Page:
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EC, Norway agree to develop tools to stabilize market, limit price volatility


Brussels, Oslo share 'common determination' to reduce prices

Market stabilization also needs to ensure security of supply

Norway single biggest gas supplier to European market

  • Author
  • Stuart Elliott
  • Editor
  • Alisdair Bowles
  • Commodity
  • Electric Power Natural Gas
  • Topic
  • Europe Energy Price Crisis

The European Commission and Norway have agreed to develop tools to stabilize energy markets and limit the impact of price volatility, EC President Ursula von der Leyen and Norwegian Prime Minister Jonas Gahr Støre said Oct. 6.

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In a joint statement, von der Leyen and Støre said the EC and Norway also shared a "common determination" that prices should be significantly reduced.

The EC wants to use the EU's common negotiating power to be able to agree with its "trusted" supply partners ways to bring down the cost of gas imports into the EU.

European gas prices have been at sustained highs since September last year and remain highly volatile.

Platts assessed the Dutch TTF month-ahead price at an all-time high of Eur319.98/MWh Aug. 26, according to data from S&P Global Commodity Insights. It was last assessed at Eur178/MWh Oct. 5.

In their statement, von der Leyen and Støre said they had agreed to "jointly develop tools, each of us acting within our competences, to stabilize energy markets."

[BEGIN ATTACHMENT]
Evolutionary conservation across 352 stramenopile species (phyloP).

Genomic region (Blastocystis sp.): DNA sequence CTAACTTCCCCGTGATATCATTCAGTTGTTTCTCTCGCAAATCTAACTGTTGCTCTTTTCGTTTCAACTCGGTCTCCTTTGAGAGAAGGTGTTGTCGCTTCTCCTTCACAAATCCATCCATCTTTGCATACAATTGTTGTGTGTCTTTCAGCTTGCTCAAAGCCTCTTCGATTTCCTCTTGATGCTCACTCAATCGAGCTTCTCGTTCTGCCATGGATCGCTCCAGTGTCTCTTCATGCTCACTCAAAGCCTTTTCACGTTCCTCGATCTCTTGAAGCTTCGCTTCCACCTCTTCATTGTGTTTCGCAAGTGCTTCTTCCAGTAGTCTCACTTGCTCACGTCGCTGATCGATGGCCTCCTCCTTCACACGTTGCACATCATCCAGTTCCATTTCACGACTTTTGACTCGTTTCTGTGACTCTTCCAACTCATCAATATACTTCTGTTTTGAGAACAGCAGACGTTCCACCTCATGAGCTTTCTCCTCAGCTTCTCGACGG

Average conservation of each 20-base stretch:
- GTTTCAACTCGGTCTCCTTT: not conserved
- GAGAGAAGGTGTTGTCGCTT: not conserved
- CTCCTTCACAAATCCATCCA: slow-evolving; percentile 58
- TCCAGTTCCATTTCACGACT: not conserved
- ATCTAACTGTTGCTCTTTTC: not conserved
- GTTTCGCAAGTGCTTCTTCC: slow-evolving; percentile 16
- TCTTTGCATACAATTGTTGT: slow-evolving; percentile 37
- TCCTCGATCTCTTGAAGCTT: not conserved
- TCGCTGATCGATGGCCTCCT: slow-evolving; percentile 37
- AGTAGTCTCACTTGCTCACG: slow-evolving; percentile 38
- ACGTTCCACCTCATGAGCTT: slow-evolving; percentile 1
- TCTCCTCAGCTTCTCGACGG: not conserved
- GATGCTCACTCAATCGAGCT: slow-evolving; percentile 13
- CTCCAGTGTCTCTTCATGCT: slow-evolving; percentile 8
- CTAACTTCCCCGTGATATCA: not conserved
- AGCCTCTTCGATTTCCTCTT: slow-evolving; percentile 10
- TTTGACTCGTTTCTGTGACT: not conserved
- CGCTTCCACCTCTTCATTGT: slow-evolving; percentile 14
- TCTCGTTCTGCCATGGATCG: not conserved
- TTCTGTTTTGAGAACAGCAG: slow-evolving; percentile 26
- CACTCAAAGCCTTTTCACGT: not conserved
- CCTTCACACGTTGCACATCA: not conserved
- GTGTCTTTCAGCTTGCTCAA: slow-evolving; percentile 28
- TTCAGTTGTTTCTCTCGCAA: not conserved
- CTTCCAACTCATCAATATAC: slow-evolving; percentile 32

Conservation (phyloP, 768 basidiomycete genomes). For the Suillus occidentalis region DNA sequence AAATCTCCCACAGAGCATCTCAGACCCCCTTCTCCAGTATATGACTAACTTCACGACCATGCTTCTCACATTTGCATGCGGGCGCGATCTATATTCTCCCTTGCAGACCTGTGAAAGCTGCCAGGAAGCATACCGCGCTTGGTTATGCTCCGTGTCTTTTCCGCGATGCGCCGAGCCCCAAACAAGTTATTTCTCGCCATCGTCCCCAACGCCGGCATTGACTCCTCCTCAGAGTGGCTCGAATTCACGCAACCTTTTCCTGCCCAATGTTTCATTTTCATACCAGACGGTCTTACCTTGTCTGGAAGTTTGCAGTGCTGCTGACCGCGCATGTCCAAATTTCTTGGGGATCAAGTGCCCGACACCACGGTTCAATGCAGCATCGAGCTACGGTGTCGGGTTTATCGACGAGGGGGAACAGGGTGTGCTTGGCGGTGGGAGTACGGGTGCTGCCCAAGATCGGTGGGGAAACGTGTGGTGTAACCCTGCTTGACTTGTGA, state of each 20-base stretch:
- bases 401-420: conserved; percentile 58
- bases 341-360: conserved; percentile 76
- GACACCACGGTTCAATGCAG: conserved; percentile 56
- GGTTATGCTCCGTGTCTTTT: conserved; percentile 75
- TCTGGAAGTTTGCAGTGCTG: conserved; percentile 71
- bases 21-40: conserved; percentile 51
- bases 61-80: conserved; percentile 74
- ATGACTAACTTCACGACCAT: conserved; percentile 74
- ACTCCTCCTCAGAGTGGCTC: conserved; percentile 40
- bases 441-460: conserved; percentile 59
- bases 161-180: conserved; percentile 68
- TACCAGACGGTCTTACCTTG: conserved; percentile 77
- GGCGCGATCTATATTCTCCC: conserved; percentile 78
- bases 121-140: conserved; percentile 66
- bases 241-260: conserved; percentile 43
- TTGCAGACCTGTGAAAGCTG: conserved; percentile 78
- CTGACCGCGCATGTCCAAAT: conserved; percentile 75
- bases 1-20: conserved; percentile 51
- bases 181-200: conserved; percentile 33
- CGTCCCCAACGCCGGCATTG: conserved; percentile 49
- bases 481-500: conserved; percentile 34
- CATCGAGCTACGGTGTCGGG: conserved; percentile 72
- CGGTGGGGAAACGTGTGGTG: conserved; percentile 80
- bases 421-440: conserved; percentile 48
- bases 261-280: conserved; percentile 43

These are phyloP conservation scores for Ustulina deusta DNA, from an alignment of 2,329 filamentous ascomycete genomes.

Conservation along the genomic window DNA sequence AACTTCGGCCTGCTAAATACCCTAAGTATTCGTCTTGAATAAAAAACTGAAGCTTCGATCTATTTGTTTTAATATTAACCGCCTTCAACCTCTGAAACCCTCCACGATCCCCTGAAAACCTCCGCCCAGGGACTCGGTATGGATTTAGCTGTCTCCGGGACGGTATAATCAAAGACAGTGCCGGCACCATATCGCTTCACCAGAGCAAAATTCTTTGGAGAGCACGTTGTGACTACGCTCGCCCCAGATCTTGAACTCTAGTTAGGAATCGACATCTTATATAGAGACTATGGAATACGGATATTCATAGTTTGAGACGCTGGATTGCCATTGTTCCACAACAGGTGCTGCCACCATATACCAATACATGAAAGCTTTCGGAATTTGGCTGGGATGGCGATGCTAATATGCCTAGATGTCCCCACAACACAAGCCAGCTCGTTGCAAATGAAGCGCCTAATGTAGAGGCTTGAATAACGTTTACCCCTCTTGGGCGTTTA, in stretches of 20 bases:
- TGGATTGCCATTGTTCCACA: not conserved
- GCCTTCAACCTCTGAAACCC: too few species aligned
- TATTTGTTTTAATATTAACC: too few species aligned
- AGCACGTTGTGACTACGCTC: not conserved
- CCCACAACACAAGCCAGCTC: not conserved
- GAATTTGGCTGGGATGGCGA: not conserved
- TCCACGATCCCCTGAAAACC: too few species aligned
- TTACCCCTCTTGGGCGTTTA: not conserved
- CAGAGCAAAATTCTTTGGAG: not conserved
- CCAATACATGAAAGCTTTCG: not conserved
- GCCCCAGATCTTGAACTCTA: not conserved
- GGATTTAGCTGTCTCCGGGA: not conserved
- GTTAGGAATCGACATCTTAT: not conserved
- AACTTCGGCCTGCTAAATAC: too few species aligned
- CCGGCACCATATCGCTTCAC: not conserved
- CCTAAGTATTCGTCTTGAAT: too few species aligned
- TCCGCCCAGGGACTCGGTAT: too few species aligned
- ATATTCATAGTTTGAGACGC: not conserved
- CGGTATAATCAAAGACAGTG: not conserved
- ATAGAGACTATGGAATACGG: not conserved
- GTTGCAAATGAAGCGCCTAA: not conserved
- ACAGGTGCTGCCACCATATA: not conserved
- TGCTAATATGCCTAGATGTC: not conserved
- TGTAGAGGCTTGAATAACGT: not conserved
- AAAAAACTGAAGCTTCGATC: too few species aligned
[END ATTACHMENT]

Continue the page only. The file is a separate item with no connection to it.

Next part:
These tools, they said, would also be designed to "limit the impact of market manipulation and of price volatility, in order to reduce excessively high prices in a meaningful way in the short and longer term."

"Substantial stabilization of the energy markets needs to fully ensure security of supply," they added.

Commercial operators

In an interview on Sept. 30, Norway's state secretary for energy, Andreas Bjelland Eriksen, said Norway was doing everything it could to supply as much gas to Europe as possible given the "serious security situation."

Eriksen stressed, however, that it was commercial operators on the Norwegian Continental Shelf that are responsible for gas sales.

"They sell their production in the market at commercial terms. Gas flows to the landing point with the highest price," Eriksen told S&P Global Commodity Insights.

But, he said, Norwegian companies were doing "their utmost" to deliver as much gas to the market as possible.

In their statement Oct. 6, von der Leyen and Støre also said commercial players could provide a "sound basis" for reducing prices in their business relations.

Norway is now the biggest single supplier of gas to Europe after Russian flows were sharply curtailed, with Norwegian deliveries meeting around a quarter of European demand.

'Critical juncture'

Von der Leyen and Støre said Europe was at a "critical juncture" in terms of security and stability. "We therefore also need to rethink and reshape energy security in Europe," they said.

"Through manipulation and weaponization of the energy market, Russia deliberately tries to blackmail and split close partners, hurt households and businesses, and weaken essential, rule-based regional cooperation," they said.

Von der Leyen and Støre said both the EU and Norway had already acted to reduce demand for energy as one way to stabilize prices.

"Norway has also boosted production to increase supply, which is the other key to such stabilization. Both sides are determined to continue these efforts," they said.

Von der Leyen and Støre also said the "abnormally" high level of energy prices was neither politically nor economically sustainable.

"These prices are deeply detrimental to households and industries. High gas prices are driving up the price of electricity. They reduce purchasing power and lead to a loss of competitiveness for companies," they said.